For one, it's great to see what new engineering technology can do for a company. Even as a rabid mountain bike enthusiast, I knew next to nothing about Empire Cycles (and I bet it's the same for most US based riders). Now they're on ABC, Gizmag, CNET.. the list goes on.
Take a look at the seat post above: it's impossible to machine (hollow sections) and probably impossible to cast as well. Being able to design previously impossible to manufacture parts has huge benefits, similar to the benefits that FEA tested carbon fiber components have over traditional cast parts: low weight and increased flexibility to optimize with FEA analysis.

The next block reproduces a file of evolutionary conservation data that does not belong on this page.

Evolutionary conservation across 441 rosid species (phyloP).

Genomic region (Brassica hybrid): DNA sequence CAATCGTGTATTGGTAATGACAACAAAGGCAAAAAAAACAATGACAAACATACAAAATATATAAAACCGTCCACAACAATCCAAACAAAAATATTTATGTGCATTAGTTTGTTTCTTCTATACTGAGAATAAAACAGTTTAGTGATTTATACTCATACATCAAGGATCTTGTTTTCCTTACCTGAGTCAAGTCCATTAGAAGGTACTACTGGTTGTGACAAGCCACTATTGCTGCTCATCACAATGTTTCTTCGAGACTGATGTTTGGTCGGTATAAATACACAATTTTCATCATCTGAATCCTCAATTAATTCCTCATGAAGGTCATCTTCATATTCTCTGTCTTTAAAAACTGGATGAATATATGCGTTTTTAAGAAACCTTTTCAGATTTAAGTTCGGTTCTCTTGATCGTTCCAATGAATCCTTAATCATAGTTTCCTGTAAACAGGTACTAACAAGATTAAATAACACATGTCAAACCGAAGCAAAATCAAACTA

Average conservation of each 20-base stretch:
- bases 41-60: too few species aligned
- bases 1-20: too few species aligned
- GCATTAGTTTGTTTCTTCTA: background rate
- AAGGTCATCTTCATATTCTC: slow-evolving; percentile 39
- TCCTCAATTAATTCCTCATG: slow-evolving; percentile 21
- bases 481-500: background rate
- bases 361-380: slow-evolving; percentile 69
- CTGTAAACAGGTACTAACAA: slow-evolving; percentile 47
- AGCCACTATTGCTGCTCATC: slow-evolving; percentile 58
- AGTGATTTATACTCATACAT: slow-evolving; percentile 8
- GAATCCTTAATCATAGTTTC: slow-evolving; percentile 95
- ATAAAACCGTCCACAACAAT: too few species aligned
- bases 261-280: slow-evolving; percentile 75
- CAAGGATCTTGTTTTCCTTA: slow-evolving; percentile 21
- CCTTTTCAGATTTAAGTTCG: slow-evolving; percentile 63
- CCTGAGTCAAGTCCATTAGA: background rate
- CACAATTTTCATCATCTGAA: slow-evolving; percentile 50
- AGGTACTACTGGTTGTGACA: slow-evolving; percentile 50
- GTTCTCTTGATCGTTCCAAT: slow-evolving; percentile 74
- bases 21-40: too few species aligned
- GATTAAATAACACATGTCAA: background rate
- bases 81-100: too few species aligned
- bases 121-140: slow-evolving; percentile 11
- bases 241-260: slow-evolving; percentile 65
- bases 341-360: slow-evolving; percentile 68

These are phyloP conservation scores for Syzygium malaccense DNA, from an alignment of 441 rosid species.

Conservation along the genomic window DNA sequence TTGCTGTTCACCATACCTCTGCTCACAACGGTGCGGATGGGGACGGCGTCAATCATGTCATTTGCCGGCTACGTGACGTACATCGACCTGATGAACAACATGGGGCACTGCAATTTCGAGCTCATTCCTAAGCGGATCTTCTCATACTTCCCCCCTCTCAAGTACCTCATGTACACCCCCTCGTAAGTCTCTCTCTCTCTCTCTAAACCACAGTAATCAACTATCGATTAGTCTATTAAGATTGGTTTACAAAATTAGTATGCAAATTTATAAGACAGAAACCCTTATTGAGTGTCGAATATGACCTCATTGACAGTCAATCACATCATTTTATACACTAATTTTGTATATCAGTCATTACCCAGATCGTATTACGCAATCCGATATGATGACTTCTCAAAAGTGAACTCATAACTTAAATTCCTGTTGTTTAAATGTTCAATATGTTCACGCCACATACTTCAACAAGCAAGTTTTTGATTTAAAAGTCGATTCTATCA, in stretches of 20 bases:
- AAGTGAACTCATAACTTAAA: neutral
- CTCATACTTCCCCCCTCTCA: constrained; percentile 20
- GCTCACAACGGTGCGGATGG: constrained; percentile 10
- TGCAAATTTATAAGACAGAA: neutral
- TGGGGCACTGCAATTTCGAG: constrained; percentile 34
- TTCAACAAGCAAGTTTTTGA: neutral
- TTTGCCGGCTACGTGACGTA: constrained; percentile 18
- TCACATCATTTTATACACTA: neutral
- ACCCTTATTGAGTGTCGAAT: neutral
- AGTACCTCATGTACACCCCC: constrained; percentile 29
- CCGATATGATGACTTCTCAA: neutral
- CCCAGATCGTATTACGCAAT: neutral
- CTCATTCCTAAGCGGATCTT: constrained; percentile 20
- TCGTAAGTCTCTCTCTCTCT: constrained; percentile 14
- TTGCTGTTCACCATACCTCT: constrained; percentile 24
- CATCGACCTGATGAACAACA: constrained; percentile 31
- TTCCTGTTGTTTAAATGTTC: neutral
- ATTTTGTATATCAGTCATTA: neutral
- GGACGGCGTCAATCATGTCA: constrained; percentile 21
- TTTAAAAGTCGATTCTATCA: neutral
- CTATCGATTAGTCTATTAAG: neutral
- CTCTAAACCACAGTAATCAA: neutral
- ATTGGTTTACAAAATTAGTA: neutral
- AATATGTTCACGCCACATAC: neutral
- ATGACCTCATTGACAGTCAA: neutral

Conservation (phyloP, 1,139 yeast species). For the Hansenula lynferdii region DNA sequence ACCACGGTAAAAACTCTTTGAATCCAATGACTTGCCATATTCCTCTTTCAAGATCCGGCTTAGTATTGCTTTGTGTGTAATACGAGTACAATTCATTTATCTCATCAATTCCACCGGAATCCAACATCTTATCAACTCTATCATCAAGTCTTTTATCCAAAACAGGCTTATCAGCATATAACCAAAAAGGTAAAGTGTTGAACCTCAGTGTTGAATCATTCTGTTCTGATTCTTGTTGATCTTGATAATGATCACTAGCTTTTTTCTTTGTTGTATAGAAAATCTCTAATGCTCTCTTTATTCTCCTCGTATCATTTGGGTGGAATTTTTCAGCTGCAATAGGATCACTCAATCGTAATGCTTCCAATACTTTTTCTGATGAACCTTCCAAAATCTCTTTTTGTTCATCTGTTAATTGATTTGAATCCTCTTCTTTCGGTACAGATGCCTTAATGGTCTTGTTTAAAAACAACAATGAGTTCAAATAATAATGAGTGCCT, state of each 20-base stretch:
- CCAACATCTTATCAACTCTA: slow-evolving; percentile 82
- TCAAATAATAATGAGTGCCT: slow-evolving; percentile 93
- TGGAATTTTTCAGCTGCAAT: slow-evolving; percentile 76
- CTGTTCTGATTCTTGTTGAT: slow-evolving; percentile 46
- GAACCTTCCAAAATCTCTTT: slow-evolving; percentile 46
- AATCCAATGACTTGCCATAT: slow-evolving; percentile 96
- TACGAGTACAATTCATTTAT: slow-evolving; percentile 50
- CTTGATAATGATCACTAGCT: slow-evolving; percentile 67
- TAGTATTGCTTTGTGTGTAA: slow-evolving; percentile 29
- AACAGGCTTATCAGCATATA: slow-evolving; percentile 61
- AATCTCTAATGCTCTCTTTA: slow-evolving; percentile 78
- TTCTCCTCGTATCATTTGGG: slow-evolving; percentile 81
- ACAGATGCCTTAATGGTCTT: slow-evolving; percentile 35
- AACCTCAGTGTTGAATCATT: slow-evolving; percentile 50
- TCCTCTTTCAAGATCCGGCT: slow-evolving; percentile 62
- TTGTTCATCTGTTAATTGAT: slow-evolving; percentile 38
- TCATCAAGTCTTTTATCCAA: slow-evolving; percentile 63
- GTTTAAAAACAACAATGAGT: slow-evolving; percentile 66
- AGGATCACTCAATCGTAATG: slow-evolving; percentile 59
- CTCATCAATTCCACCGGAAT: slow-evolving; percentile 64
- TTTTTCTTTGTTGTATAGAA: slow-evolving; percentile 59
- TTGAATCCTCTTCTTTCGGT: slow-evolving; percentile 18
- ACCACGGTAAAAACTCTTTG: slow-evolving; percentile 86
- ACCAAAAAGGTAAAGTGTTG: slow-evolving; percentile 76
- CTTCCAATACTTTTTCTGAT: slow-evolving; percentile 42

Reinshaw Engineering spent some time optimizing the part and was able to achieve a 44% weight savings over the original aluminum. That's a big deal in an industry where customers spend hundreds of dollars to save a few ounces.
It isn't too unrealistic to imagine a future where a customer can order a custom printed frame tailored to their weight and size (at a premium) similar to the way ski boots shells are custom molded.
It just remains to be seen whether the technology can be made affordable enough for even the ultra-premium customer, but if manufacturing trends continue, that should happen. Will it ever make business sense to mass produce 3D printed frames? Only time will tell.